I was delighted to be approached by Caroline Snow, who manages the local Merkinch Nature Reserve, to host an astronomy evening in March. Our mutual friend Russel Deacon introduced us via Facebook and after some informal chat we agreed enough of an initial proposal for Caroline to begin promoting the event on social media and some local papers.
From a dark sky perspective the area isn’t perfect as there’s a fair bit of light pollution facing south and east back towards Inverness. But it’s a beautiful location overall with lovely clear views north and west and perfectly acceptable dark skies in those directions. It was also a good compromise between darkness and accessibility for the people we hoped to attract from the local area and beyond.
We initially planned the tour for Friday 24th of March but the weather was a bit patchy and looking better the following day. So after some further discussion Caroline and I decided to go for for the clearest night possible, and delayed the event until Saturday.
The next day was sunny and clear as forecast and when twilight fell I headed over to the reserve to setup an hour or so early. This was the lovely scene as the sun set over the observing site.
My first challenge arose when unloading the telescope beside the picnic benches at our chosen spot. I realised I had some company next to me in the form of a few local teenagers who were blaring out Johnny Cash and Elvis from a brightly flashing ghetto blaster! I approached them to say hello and explain what I was doing here, and in return was offered a swig from a Buckfast bottle! After declining and explaining I had my van with me, one of the party lurched towards me and gave me a giant bear hug, which was a lovely welcoming gesture but threatened to unbalance me and the large bag of astronomical equipment I was carrying! Dusting myself down, I thanked them and invited them to join the tour when it got underway. I then continued with my astronomical setup, calmed by the soothing melodies of ‘Love Me Tender’ drifting through the darkness.
The plan for the evening was a naked eye and binocular constellation tour, focusing on some interesting targets I’d prepared to discuss in advance. The telescope would serve to give more detailed views of a few select objects we’d be looking at. At this stage I was only expecting perhaps a dozen people to turn up but I severely underestimated Caroline’s promotional skills; over the course of the evening about 30-40 people appeared. This was obviously fantastic but meant individual telescope time was going to be limited.
As the tour started the next challenge arose. Both laser pointers we’d taken down with us failed, producing a pitiful beam only I could see. An audience member came to the rescue and offered me his laser pointer, but incredibly that failed too! The result was that only a few of the more experienced stargazers really knew what I was pointing at. The only real way out of this pinch was to use the telescope to track to each object in turn and invite people over to the eyepiece. This let everyone know the rough direction I was pointing at and afforded them a great view of each target. Phew!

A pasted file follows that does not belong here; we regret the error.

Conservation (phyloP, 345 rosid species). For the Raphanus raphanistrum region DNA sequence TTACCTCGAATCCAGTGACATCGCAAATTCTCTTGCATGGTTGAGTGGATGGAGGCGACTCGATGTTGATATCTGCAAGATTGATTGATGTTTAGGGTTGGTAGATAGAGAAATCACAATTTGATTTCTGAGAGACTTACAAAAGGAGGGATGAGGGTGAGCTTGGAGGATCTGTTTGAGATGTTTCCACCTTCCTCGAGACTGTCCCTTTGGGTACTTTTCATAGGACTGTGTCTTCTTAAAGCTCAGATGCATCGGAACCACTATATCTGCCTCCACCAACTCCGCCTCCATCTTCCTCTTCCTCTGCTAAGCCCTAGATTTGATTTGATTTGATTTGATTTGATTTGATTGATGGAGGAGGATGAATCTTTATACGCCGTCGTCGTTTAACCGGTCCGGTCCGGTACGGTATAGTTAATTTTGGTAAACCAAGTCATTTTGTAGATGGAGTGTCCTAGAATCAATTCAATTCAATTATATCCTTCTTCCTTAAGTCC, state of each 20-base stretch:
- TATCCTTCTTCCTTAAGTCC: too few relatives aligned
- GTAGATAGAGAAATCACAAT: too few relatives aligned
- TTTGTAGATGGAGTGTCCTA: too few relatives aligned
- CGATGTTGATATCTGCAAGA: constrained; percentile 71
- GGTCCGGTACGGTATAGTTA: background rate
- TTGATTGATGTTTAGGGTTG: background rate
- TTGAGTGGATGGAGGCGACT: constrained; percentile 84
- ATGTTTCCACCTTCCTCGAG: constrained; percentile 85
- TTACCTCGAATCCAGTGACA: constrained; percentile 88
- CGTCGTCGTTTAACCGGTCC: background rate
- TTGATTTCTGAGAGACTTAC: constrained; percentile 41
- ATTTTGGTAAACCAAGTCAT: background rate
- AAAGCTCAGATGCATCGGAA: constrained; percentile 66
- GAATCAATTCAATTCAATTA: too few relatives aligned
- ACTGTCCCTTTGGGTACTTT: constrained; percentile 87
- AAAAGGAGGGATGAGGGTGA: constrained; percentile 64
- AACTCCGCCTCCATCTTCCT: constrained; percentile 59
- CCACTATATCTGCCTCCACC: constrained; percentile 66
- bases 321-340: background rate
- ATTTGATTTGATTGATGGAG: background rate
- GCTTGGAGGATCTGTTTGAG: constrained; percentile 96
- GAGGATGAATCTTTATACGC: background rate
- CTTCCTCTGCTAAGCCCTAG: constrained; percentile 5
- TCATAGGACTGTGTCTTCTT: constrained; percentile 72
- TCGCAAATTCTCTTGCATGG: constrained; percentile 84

Eventually the pens warmed up and the party really kicked off when people started asking questions – really interesting ones. What were supernova? How large is the universe? Why are stars different colours? Where does the plane of the milky way sit? The list was impressive and resulted to some great crowd chat and one to one conversations. Some of the best questions came from the younger members of the audience, some of whom were so small they had to be lifted up to the eyepiece to see through the telescope (note to self: bring a step next time).
In rough order our stellar tour took us through the following:
- The Plough (Mizar/Alcor double, Alkaid)
- Plaeides cluster
- Aldebaran (the follower)
- Hyades cluster
- Orion (Rigel, Betelgeuse and the great Orion nebulae)
- Double Cluster in Perseus
- Beehive Cluster
- Auriga (M37 and Capella)
- M3 Globular
Highlights? The Orion nebulae and the M3 globular cluster were real crowd pleasers in the scope. M3 looked great in the eyepiece despite being in the light polluted eastern sky, its densely speckled core in clear evidence.
After an hour or so people began to filter off home but the stragglers were rewarded with Jupiter just beginning to rise in the East. Despite a view impinged by a tree the telescope did a great job of bringing Jupiter and its moons in for some closeup action. There was general gratitude and thanks all round, leaving Caroline and myself thoroughly rewarded by a successful night.
If you’d like more information on the Merkinch Nature Reserve and all the events Caroline’s coordinating visit their Facebook page at Friends of Merkinch Local Nature Reserve and look out for another astronomy evening later this year.